Generic selectors
Exact matches only
Search in title
Search in content
Post Type Selectors
Filter by Categories
15th National Conference of the IAOMFP, Chennai, 2006
Abstracts from current literature
Acne in India: Guidelines for management - IAA Consensus Document
Art & Psychiatry
Association Activities
Association Notes
Award Article
Book Review
Brief Report
Case Analysis
Case Letter
Case Letters
Case Notes
Case Report
Case Reports
Clinical and Laboratory Investigations
Clinical Article
Clinical Studies
Clinical Study
Conference Oration
Conference Summary
Continuing Medical Education
Cosmetic Dermatology
Current Best Evidence
Current Issue
Current View
Derma Quest
Dermato Surgery
Dermatosurgery Specials
Dispensing Pearl
Do you know?
Drug Dialogues
Editor Speaks
Editorial Remarks
Editorial Report
Editorial Report - 2007
Editorial report for 2004-2005
Fourth All India Conference Programme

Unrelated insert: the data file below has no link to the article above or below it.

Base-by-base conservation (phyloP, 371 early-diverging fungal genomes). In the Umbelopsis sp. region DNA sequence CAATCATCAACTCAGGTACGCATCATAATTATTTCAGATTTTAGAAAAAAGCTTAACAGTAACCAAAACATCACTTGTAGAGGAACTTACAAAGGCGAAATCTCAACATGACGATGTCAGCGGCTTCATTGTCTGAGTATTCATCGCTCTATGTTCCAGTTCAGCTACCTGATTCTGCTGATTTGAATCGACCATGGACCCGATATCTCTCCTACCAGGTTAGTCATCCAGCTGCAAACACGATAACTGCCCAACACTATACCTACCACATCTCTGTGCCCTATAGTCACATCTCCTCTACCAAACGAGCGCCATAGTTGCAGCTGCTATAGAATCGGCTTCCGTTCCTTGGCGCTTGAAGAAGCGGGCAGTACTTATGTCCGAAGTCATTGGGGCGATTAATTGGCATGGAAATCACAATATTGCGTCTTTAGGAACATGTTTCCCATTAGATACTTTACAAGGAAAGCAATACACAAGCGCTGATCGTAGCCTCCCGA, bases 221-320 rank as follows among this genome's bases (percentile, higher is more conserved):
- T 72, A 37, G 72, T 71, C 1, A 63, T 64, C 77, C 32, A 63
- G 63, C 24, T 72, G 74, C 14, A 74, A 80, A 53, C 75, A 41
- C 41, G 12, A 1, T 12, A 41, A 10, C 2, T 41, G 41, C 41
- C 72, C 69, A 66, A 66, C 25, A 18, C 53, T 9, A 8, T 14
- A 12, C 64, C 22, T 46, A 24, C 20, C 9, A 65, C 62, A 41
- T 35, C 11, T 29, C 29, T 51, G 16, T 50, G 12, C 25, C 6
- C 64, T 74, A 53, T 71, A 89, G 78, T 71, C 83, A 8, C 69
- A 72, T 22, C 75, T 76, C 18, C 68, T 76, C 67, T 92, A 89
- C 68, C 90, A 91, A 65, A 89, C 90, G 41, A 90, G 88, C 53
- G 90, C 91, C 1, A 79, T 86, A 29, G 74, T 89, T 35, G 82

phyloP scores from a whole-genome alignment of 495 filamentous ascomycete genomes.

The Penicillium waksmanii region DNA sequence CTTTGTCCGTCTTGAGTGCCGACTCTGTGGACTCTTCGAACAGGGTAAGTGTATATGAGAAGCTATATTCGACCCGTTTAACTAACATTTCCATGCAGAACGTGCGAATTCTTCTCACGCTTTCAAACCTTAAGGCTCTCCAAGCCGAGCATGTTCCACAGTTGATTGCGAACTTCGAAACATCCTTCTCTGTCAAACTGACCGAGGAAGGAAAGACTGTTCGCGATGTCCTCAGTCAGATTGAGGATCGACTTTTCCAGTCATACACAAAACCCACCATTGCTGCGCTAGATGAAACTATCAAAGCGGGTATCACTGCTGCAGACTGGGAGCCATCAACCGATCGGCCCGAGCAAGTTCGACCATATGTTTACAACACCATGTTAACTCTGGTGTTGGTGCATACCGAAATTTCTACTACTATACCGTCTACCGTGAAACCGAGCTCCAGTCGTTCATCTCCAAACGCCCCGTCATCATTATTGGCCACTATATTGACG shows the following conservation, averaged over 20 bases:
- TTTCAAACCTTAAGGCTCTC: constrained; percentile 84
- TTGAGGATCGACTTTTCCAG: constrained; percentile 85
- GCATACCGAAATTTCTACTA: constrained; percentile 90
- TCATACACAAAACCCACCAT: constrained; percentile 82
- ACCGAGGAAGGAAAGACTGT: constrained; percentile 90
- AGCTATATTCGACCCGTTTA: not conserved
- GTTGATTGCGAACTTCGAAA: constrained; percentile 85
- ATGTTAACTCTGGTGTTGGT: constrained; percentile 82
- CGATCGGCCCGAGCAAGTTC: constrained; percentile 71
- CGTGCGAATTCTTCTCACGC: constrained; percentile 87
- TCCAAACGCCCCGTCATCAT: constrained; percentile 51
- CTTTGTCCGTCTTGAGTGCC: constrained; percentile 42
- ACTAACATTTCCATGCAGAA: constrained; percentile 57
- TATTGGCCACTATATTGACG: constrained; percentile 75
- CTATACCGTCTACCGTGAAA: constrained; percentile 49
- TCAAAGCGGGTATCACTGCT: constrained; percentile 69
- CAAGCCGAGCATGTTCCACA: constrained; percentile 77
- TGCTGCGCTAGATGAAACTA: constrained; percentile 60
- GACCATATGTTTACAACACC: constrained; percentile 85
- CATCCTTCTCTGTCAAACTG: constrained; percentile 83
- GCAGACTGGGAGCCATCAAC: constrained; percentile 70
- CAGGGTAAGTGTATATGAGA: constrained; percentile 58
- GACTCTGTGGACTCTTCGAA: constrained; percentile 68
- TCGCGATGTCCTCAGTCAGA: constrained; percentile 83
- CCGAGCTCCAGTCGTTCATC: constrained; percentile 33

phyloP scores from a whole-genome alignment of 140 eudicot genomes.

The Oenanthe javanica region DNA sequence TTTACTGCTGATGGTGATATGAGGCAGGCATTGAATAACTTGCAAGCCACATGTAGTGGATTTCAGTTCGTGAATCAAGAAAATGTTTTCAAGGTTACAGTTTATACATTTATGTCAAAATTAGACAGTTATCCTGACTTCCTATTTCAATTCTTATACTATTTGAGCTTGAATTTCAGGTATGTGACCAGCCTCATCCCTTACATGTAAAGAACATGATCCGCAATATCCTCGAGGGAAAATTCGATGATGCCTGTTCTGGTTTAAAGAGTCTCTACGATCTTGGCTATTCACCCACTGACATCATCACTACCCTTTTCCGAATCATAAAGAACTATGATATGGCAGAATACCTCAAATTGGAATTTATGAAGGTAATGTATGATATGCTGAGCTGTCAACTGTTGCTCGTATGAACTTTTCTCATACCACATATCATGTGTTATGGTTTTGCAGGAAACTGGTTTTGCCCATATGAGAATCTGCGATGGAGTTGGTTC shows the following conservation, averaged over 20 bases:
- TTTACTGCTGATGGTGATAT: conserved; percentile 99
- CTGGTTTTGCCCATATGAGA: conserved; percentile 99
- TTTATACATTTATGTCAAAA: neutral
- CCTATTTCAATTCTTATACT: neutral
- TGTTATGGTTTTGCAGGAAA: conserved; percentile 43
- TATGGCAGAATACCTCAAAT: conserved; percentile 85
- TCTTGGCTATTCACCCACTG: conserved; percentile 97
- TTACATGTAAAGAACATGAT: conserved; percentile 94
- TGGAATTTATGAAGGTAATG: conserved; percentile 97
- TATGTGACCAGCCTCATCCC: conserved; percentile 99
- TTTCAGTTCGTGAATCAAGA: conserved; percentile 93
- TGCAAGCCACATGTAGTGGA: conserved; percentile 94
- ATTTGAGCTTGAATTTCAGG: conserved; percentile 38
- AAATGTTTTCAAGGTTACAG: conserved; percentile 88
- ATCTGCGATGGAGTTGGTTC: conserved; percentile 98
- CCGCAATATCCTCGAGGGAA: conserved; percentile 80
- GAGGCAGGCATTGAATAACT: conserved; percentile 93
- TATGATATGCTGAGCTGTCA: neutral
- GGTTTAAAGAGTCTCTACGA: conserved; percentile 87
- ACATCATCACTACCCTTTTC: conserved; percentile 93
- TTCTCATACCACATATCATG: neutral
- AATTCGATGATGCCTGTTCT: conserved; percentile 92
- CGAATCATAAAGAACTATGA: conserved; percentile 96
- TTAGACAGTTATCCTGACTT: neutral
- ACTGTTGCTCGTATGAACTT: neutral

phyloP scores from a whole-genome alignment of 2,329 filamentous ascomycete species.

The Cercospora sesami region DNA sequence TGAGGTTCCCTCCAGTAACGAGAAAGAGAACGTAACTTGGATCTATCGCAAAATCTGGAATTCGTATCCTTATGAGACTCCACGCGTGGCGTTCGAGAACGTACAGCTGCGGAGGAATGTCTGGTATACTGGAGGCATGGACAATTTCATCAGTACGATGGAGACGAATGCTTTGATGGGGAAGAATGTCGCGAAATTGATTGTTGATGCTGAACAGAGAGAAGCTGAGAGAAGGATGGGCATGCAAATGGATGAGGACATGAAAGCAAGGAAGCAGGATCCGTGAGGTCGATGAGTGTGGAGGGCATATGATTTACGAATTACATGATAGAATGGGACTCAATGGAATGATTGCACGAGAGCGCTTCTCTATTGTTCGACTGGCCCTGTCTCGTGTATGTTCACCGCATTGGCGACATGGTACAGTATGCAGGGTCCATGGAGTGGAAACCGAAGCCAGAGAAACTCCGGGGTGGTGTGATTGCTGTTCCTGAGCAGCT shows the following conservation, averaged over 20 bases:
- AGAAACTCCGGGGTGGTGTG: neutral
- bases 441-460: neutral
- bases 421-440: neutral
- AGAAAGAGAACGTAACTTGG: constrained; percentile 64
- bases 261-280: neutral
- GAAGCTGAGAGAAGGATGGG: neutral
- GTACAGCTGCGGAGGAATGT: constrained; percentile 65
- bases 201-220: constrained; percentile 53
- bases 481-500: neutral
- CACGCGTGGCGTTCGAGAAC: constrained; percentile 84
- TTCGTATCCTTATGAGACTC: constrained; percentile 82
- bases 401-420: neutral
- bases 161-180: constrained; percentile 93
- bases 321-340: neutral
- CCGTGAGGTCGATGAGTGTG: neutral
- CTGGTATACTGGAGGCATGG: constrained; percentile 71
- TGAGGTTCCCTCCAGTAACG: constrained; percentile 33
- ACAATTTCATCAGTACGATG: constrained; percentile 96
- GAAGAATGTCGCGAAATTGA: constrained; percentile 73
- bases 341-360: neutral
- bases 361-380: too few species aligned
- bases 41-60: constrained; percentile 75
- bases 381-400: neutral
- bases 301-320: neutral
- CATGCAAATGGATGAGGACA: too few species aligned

From Our Book Shelf
From the Desk of Chief Editor
Get Set for Net
Get set for the net
Guest Article
Guest Editorial
How I Manage?
IADVL Announcement
IADVL Announcements
IJDVL Awards
IJDVL Awards 2018
IJDVL Awards 2019
IJDVL Awards 2020
IJDVL International Awards 2018
Images in Clinical Practice
In Memorium
Inaugural Address
Knowledge From World Contemporaries
Leprosy Section
Letter in Response to Previous Publication
Letter to Editor
Letter to the Editor
Letter to the Editor - Case Letter
Letter to the Editor - Letter in Response to Published Article
Letter to the Editor - Observation Letter
Letter to the Editor - Study Letter
Letter to the Editor - Therapy Letter
Letter to the Editor: Articles in Response to Previously Published Articles
Letters in Response to Previous Publication
Letters to the Editor